Monument record BNH 012 - Barnham Number 2 pit (IA)

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IA Artefacts had been found in 1913-1914 and are shown on HER card BNH 14 which must be considered as early finds from BNH 012.


Grid reference Centred TL 866 800 (285m by 375m) (Centred on)
Map sheet TL88SE


Type and Period (6)

Full Description

Artefacts had been found on site by W G Clarke in 1913-1914 and are shown on HER card BNH 14 which must be considered as early finds from BNH 012. This site contained the second gravel pit opened by Messrs Allen Newport Limited in Barnham in 1951 but the gravel ran out very quickly and the pit was closed in 1952. It consists of a gravel terrace overlooking the Little Ouse river and bounded on the W by the railway, Little Ouse river in the N, small tributary stream in the E and another to the S. On HER map TL 87 NE the S boundary is marked at a field boundary some 60 metres S of the stream but all Basil Brown's sketches show no workings or finds beyond the stream and he states the stream to be the boundary. For Basil Brown this was a salvage operation and he worked alongside the machinery extracting the gravel so there was little time for detailed excavation and this method meant that most of the finds were damaged when they showed in the pit face (S1). Basil Brown states that the settlement extended along the ridge overlooking the small stream to the E of the site rather than along the ridge overlooking the Little Ouse river. His final plan shows 51 "hut sites" some with hearths or fire holes but no post holes were found. The huts were connected by "paths", had one entrance and were 10 feet to 15 feet in diameter and were each surrounded by turf banks. Worked flints, eg scrapers, cores and flakes, were found within hut areas or along the "paths". One hearth contained a portion of a triangular loom weight and an ox bone and pig's teeth. Three hearths, two of which are rectangular, are designated by Basil as "pottery making hearths" because they were 1 foot 6 inches deep consisting of black earth overlying 3 inches of red clay beneath which was 4 inches of soft yellow clay, and sherds of coarse hand made pottery and a few sherds of fine yellow/brown ware were found in the black earth layer. A large rectangular fire pit measuring 7 feet 4 inches x ? x 2 feet 6 inches deep and filled with cracked flints was found 2 feet below the surface which Brown calls a "cooking hearth".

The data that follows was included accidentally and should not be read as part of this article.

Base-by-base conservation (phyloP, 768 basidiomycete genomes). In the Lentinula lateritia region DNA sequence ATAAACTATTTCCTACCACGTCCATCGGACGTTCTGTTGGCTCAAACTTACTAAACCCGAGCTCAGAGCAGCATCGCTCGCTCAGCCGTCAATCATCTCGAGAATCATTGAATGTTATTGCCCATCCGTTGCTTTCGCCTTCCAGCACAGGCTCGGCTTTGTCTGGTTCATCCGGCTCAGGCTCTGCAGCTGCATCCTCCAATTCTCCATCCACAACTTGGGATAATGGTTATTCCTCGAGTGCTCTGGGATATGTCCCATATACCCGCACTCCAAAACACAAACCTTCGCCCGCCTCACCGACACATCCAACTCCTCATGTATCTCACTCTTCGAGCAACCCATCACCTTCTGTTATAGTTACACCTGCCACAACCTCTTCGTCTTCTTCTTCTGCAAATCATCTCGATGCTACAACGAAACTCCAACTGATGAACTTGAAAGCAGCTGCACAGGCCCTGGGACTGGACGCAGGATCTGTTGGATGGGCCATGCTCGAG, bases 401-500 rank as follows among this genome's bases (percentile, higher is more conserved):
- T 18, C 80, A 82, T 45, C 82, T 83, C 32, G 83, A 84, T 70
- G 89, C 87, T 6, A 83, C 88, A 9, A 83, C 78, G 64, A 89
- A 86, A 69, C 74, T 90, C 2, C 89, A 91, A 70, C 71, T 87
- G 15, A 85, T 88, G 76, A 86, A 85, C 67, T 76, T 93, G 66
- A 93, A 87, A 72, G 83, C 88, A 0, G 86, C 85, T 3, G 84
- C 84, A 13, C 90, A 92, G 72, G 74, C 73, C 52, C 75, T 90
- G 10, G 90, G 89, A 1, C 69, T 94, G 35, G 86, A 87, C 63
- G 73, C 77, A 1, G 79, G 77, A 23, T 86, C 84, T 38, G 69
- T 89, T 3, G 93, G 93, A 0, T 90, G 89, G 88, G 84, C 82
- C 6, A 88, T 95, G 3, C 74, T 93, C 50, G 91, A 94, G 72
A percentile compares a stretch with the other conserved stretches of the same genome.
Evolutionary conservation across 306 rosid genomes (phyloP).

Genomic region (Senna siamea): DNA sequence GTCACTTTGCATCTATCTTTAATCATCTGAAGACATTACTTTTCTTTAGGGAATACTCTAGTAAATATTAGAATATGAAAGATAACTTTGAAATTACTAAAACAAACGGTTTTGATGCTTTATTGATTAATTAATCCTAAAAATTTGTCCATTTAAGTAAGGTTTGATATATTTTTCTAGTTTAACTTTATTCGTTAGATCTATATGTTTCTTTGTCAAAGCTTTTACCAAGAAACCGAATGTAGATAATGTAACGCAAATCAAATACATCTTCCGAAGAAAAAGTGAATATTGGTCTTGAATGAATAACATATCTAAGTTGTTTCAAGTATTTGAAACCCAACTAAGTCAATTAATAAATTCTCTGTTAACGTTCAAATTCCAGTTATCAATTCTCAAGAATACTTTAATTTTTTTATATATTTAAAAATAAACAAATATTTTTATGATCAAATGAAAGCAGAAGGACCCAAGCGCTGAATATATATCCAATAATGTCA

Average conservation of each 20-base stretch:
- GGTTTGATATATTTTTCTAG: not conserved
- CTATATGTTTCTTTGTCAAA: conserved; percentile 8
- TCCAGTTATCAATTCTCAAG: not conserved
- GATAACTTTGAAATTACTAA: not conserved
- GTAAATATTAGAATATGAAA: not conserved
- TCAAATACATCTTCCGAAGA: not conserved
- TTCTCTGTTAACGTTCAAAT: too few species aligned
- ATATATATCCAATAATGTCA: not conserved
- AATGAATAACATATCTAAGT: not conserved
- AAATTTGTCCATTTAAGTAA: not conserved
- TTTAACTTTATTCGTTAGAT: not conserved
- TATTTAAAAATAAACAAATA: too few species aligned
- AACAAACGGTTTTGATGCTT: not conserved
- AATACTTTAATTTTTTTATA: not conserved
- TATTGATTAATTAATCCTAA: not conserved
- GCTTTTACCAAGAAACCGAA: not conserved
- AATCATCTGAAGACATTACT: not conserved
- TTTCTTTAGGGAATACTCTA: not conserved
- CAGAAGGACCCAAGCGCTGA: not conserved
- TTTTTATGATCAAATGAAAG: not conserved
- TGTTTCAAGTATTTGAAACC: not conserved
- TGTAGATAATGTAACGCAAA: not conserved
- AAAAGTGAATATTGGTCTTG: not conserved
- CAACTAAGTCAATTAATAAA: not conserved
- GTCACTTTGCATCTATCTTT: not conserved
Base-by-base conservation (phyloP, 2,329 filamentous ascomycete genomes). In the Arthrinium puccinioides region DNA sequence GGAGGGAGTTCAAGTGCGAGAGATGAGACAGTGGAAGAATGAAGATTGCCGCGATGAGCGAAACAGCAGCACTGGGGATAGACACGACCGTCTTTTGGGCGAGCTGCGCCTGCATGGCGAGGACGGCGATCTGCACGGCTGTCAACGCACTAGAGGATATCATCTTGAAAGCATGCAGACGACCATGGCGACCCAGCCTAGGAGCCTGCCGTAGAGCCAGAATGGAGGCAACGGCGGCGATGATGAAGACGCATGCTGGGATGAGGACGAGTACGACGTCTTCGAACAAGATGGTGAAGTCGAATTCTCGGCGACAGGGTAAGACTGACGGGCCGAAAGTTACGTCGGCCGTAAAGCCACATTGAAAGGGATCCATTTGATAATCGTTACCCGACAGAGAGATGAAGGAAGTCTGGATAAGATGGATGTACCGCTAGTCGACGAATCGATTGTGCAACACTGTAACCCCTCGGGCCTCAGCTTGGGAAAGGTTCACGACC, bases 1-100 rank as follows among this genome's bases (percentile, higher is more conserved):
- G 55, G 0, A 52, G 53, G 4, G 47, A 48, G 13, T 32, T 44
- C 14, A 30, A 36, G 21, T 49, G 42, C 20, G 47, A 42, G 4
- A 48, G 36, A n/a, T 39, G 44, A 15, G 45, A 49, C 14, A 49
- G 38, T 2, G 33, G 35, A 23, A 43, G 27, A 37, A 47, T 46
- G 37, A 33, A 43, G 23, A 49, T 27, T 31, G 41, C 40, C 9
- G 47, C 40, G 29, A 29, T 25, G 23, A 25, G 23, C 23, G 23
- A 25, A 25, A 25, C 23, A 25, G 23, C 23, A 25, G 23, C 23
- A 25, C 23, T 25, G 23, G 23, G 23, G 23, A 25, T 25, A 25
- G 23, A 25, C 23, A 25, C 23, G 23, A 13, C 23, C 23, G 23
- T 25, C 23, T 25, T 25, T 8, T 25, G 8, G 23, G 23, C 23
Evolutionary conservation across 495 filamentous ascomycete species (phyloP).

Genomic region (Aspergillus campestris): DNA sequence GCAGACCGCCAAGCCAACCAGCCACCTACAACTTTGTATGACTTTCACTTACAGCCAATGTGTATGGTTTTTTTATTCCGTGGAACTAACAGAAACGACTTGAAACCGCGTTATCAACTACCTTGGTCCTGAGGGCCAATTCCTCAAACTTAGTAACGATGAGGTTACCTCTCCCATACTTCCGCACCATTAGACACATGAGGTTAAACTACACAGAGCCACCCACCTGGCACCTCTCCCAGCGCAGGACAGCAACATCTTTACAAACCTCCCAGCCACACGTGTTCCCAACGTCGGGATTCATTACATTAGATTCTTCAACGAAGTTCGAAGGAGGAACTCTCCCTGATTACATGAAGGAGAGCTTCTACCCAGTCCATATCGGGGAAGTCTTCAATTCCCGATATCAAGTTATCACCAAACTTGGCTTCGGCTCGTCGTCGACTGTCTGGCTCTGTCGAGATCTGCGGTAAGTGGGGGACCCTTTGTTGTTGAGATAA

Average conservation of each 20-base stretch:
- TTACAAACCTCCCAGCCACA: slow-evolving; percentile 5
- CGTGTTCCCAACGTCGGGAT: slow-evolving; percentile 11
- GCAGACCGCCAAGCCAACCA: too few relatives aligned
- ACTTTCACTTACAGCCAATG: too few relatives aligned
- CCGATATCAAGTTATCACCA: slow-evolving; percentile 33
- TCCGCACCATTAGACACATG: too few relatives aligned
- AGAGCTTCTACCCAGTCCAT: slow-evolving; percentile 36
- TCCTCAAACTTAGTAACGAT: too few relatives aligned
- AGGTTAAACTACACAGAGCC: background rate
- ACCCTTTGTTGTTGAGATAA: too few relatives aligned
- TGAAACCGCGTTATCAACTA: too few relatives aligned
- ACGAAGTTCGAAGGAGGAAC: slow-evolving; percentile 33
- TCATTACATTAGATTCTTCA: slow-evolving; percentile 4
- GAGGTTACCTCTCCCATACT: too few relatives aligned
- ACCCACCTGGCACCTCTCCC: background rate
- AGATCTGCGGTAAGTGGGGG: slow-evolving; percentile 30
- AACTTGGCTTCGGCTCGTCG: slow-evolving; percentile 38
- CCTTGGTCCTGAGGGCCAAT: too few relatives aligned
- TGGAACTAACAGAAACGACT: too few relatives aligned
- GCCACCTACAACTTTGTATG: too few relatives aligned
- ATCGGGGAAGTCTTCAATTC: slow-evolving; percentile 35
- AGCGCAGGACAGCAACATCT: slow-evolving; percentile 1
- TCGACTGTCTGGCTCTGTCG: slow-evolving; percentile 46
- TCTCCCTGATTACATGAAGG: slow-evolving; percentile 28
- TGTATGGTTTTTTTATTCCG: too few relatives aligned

Pottery sherds of Hallstatt, La Tene (burnt) and Belgic are at Ipswich Museum, and two-thirds of a plain flat bottomed pot measuring 4 inches high x 3 inches rim x 4 1/2 inches girth which was first described as Anglo Saxon but was later dated as IA. A black, burnished sherd with incised chevron is held at SAU but it is not clear whether this is IA or Anglo Saxon (S1) (S2) (S3)(S4).
Details of site are held by IPSMG (extension of register) and a final plan of the site gives 54 pits or hearths covering an area about 350 feet by 175 feet. Most features were regarded as the bases of circular huts (see above). For details & drawings of the `IA' pottery see (S5). Beaker sherds and Rom sherds were also found.
Also Pal, BA, Rom & Sax.

Sources/Archives (7)

  • <S1> Unpublished document: Basil Brown. Basil Brown Archive. Brown B, X,18,19,85,94-97,100-109,113,115-119;LIII,47,51,60; LXX,38-46,49-57,62,69-74; XCI;XCVII;X...
  • <M1> Unpublished document: Basil Brown. Basil Brown Archive. Basil Brown archive: volumes, card index.
  • <S2> Index: OS. OS Card. OS, card TL87NE1.
  • <S3> (No record type): SAU, Martin E A, SMR card.
  • <S4> Index: Ipswich Museum. IPSMG card. IPSMG, card 1951-39, 1951.
  • <S5> (No record type): Balkwill C J, A catalogue of IA pottery groups at Ipswich Museum (to 1980), c.1980, ill.
  • <S6> Digital archive: Historic England. National Record Of the Historic Environment.

Finds (5)

Protected Status/Designation

  • None recorded

Related Monuments/Buildings (0)

Related Events/Activities (1)

Record last edited

Mar 12 2021 3:38PM

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